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by Jose Kevo
March 23, 2006
From journal Goodbye Bayahibe - Gone but not Forgotten
March 7, 2002
Bayahibe Beach is a Caribbean gem with the sugary sands, which are raked and cleaned daily, shaded by coconut palms swaying gently in the breeze. The tranquil blue waters are warm and clear though they've been fairly picked over so don't expect to see/find much snorkeling. You can also walk out quite the distance from shore, but depending on the tides - it can be quite tiresome trying to make your way back in.
Aside from the natural beauty, the other highlight is its the only public beach left where independent travelers and locals CAN enjoy the day without being chased back by resort security guards. If you doubt me, walk beyond the sign or half-way point and see how quickly a Casa guard confronts you! Weekends used to draw the biggest crowds, but more Punta Cana/Bavaro reosrt tourist are now coming by boat on day trips which increases the beachside fiesta of music and dancing.
Along the back portion is a Crafts Market where locals will rent you a hammock cot...though I prefer lying on the crest of the beach where the gentle tides can wash over my lower body while melding me into the sand. The vendors also sell snacks/drinks for about twice the cost you'd pay in the village. The ISSA MAR CAFE, along the bay on the walk out, is a much better place to stop for what you'll need...especially if you're planning to "assassinate" any Presidents as described in my SURVIVOR-DR country journal.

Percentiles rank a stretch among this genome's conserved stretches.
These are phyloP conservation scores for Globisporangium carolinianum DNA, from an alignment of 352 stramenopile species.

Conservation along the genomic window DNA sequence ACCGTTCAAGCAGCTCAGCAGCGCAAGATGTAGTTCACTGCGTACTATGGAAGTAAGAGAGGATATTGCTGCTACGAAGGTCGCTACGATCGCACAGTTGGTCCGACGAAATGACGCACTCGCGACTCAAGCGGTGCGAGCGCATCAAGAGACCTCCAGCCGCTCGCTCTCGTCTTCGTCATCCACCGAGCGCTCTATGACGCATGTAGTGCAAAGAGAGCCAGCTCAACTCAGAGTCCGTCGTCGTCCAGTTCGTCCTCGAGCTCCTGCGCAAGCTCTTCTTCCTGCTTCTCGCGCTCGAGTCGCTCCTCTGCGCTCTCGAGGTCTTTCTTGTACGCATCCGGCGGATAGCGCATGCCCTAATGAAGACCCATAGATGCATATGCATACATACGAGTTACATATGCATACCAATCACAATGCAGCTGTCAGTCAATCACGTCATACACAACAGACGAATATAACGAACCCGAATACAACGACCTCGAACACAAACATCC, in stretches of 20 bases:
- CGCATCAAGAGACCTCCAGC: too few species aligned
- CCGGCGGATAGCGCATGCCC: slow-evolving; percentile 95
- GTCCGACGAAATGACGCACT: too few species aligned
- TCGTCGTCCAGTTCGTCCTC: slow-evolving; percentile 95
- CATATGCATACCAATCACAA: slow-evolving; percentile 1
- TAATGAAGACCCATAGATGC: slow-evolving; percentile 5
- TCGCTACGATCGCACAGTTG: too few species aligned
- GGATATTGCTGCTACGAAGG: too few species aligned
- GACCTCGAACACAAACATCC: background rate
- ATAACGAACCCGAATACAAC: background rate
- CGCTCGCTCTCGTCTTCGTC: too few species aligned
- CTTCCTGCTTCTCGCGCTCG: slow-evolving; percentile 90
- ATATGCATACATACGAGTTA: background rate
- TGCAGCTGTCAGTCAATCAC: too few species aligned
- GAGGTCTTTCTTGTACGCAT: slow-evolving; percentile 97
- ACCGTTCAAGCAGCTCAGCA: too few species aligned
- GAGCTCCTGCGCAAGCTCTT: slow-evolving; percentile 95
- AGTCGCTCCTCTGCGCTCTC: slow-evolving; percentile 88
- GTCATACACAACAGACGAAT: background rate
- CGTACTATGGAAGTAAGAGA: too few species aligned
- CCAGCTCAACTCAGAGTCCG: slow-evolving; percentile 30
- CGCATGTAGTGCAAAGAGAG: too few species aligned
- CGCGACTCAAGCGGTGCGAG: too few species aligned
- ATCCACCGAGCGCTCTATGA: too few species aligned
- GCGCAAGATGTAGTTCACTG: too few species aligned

The beach is likely the further place you'll have to walk in Bayahibe; a 5 or 7-minute amble; longer if you piddle. Head north out of town across the expansive bay area amid the assortment of scattered, interesting boats. You'll come to a small building where signs say, "No Trespassing/Keep Out/Military Post", but its only for there. You can either take a left and walk along the coast, or a right which is a somewhat generic sidewalk for Casa del Mar guests. Either way if you're passing the village cemetery, you're headed in the right direction!
To the south of the village, passed the baseball field and Casa Daniel, is a much smaller beach area great for collecting shells and broken coral. These also make the sand a little treacherous, including if swimming while barefoot. If you're looking for total beach seclusion, you should definitely check this area out.
From journal Barefoot in Bayahibe...again!